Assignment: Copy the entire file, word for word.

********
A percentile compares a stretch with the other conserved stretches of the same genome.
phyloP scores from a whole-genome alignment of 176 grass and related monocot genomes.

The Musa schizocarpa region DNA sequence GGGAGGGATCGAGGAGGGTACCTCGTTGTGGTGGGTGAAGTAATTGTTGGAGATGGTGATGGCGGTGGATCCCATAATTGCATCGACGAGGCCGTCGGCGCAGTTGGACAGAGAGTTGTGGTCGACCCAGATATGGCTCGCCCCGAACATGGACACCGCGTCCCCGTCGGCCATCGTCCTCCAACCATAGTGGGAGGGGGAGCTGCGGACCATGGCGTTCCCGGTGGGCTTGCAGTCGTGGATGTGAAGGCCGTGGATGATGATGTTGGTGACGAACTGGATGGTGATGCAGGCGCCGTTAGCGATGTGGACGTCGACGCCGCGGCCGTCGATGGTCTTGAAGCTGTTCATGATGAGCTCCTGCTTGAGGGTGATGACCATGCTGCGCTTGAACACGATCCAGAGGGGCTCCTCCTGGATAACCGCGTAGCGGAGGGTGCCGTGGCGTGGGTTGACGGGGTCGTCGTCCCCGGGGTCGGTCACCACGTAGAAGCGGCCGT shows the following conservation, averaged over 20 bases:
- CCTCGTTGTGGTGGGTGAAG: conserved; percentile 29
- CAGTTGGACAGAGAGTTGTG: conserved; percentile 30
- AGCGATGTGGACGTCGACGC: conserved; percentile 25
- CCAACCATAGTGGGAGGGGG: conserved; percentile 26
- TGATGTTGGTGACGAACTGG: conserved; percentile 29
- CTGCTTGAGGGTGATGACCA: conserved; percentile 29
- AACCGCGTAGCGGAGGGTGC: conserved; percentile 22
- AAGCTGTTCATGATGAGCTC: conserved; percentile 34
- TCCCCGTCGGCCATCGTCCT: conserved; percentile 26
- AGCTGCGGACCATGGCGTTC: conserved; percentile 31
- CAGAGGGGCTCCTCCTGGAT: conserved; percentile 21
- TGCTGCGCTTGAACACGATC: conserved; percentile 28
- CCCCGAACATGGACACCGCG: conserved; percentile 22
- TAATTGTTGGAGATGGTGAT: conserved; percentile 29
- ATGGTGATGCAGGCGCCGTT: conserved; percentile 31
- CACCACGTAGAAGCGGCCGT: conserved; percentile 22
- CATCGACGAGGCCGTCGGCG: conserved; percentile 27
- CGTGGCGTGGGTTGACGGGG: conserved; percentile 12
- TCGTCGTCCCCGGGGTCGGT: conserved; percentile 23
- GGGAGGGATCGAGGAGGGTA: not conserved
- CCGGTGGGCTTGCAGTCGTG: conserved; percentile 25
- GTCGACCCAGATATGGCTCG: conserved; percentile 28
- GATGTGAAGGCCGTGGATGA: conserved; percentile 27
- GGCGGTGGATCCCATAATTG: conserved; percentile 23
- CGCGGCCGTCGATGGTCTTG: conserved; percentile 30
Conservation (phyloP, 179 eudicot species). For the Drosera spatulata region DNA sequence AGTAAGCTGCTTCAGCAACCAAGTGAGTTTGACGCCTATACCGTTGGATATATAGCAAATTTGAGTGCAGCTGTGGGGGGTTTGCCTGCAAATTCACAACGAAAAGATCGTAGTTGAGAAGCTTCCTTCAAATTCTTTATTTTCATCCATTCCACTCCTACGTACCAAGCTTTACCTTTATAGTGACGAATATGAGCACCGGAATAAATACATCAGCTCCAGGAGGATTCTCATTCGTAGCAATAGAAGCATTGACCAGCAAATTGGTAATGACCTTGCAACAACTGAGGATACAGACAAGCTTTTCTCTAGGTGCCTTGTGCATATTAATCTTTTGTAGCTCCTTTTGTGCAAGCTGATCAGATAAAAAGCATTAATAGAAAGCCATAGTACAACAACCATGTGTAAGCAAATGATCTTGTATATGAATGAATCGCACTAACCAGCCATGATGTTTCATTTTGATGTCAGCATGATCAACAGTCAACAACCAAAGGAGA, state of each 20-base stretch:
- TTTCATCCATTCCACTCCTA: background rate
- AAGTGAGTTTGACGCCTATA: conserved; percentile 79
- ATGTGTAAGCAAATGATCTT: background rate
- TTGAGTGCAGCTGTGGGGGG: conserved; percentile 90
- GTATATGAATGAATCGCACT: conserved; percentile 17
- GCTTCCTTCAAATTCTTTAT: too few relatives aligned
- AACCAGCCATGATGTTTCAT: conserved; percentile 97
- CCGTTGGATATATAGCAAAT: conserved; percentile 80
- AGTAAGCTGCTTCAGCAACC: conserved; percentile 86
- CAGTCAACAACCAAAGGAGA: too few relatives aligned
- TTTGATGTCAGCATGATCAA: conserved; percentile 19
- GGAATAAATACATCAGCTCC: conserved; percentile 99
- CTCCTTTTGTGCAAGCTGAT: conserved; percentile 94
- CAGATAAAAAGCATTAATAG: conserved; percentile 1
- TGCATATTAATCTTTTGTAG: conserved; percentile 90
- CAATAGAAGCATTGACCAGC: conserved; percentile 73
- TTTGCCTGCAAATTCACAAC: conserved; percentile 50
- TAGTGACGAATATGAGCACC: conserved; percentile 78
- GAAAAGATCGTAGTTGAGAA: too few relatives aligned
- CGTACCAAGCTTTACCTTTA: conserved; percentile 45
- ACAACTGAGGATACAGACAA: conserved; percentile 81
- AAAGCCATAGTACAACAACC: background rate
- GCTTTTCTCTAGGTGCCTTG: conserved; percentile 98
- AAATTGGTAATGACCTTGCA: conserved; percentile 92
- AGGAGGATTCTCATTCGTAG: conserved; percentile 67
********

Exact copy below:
A percentile compares a stretch with the other conserved stretches of the same genome.
phyloP scores from a whole-genome alignment of 176 grass and related monocot genomes.

The Musa schizocarpa region DNA sequence GGGAGGGATCGAGGAGGGTACCTCGTTGTGGTGGGTGAAGTAATTGTTGGAGATGGTGATGGCGGTGGATCCCATAATTGCATCGACGAGGCCGTCGGCGCAGTTGGACAGAGAGTTGTGGTCGACCCAGATATGGCTCGCCCCGAACATGGACACCGCGTCCCCGTCGGCCATCGTCCTCCAACCATAGTGGGAGGGGGAGCTGCGGACCATGGCGTTCCCGGTGGGCTTGCAGTCGTGGATGTGAAGGCCGTGGATGATGATGTTGGTGACGAACTGGATGGTGATGCAGGCGCCGTTAGCGATGTGGACGTCGACGCCGCGGCCGTCGATGGTCTTGAAGCTGTTCATGATGAGCTCCTGCTTGAGGGTGATGACCATGCTGCGCTTGAACACGATCCAGAGGGGCTCCTCCTGGATAACCGCGTAGCGGAGGGTGCCGTGGCGTGGGTTGACGGGGTCGTCGTCCCCGGGGTCGGTCACCACGTAGAAGCGGCCGT shows the following conservation, averaged over 20 bases:
- CCTCGTTGTGGTGGGTGAAG: conserved; percentile 29
- CAGTTGGACAGAGAGTTGTG: conserved; percentile 30
- AGCGATGTGGACGTCGACGC: conserved; percentile 25
- CCAACCATAGTGGGAGGGGG: conserved; percentile 26
- TGATGTTGGTGACGAACTGG: conserved; percentile 29
- CTGCTTGAGGGTGATGACCA: conserved; percentile 29
- AACCGCGTAGCGGAGGGTGC: conserved; percentile 22
- AAGCTGTTCATGATGAGCTC: conserved; percentile 34
- TCCCCGTCGGCCATCGTCCT: conserved; percentile 26
- AGCTGCGGACCATGGCGTTC: conserved; percentile 31
- CAGAGGGGCTCCTCCTGGAT: conserved; percentile 21
- TGCTGCGCTTGAACACGATC: conserved; percentile 28
- CCCCGAACATGGACACCGCG: conserved; percentile 22
- TAATTGTTGGAGATGGTGAT: conserved; percentile 29
- ATGGTGATGCAGGCGCCGTT: conserved; percentile 31
- CACCACGTAGAAGCGGCCGT: conserved; percentile 22
- CATCGACGAGGCCGTCGGCG: conserved; percentile 27
- CGTGGCGTGGGTTGACGGGG: conserved; percentile 12
- TCGTCGTCCCCGGGGTCGGT: conserved; percentile 23
- GGGAGGGATCGAGGAGGGTA: not conserved
- CCGGTGGGCTTGCAGTCGTG: conserved; percentile 25
- GTCGACCCAGATATGGCTCG: conserved; percentile 28
- GATGTGAAGGCCGTGGATGA: conserved; percentile 27
- GGCGGTGGATCCCATAATTG: conserved; percentile 23
- CGCGGCCGTCGATGGTCTTG: conserved; percentile 30
Conservation (phyloP, 179 eudicot species). For the Drosera spatulata region DNA sequence AGTAAGCTGCTTCAGCAACCAAGTGAGTTTGACGCCTATACCGTTGGATATATAGCAAATTTGAGTGCAGCTGTGGGGGGTTTGCCTGCAAATTCACAACGAAAAGATCGTAGTTGAGAAGCTTCCTTCAAATTCTTTATTTTCATCCATTCCACTCCTACGTACCAAGCTTTACCTTTATAGTGACGAATATGAGCACCGGAATAAATACATCAGCTCCAGGAGGATTCTCATTCGTAGCAATAGAAGCATTGACCAGCAAATTGGTAATGACCTTGCAACAACTGAGGATACAGACAAGCTTTTCTCTAGGTGCCTTGTGCATATTAATCTTTTGTAGCTCCTTTTGTGCAAGCTGATCAGATAAAAAGCATTAATAGAAAGCCATAGTACAACAACCATGTGTAAGCAAATGATCTTGTATATGAATGAATCGCACTAACCAGCCATGATGTTTCATTTTGATGTCAGCATGATCAACAGTCAACAACCAAAGGAGA, state of each 20-base stretch:
- TTTCATCCATTCCACTCCTA: background rate
- AAGTGAGTTTGACGCCTATA: conserved; percentile 79
- ATGTGTAAGCAAATGATCTT: background rate
- TTGAGTGCAGCTGTGGGGGG: conserved; percentile 90
- GTATATGAATGAATCGCACT: conserved; percentile 17
- GCTTCCTTCAAATTCTTTAT: too few relatives aligned
- AACCAGCCATGATGTTTCAT: conserved; percentile 97
- CCGTTGGATATATAGCAAAT: conserved; percentile 80
- AGTAAGCTGCTTCAGCAACC: conserved; percentile 86
- CAGTCAACAACCAAAGGAGA: too few relatives aligned
- TTTGATGTCAGCATGATCAA: conserved; percentile 19
- GGAATAAATACATCAGCTCC: conserved; percentile 99
- CTCCTTTTGTGCAAGCTGAT: conserved; percentile 94
- CAGATAAAAAGCATTAATAG: conserved; percentile 1
- TGCATATTAATCTTTTGTAG: conserved; percentile 90
- CAATAGAAGCATTGACCAGC: conserved; percentile 73
- TTTGCCTGCAAATTCACAAC: conserved; percentile 50
- TAGTGACGAATATGAGCACC: conserved; percentile 78
- GAAAAGATCGTAGTTGAGAA: too few relatives aligned
- CGTACCAAGCTTTACCTTTA: conserved; percentile 45
- ACAACTGAGGATACAGACAA: conserved; percentile 81
- AAAGCCATAGTACAACAACC: background rate
- GCTTTTCTCTAGGTGCCTTG: conserved; percentile 98
- AAATTGGTAATGACCTTGCA: conserved; percentile 92
- AGGAGGATTCTCATTCGTAG: conserved; percentile 67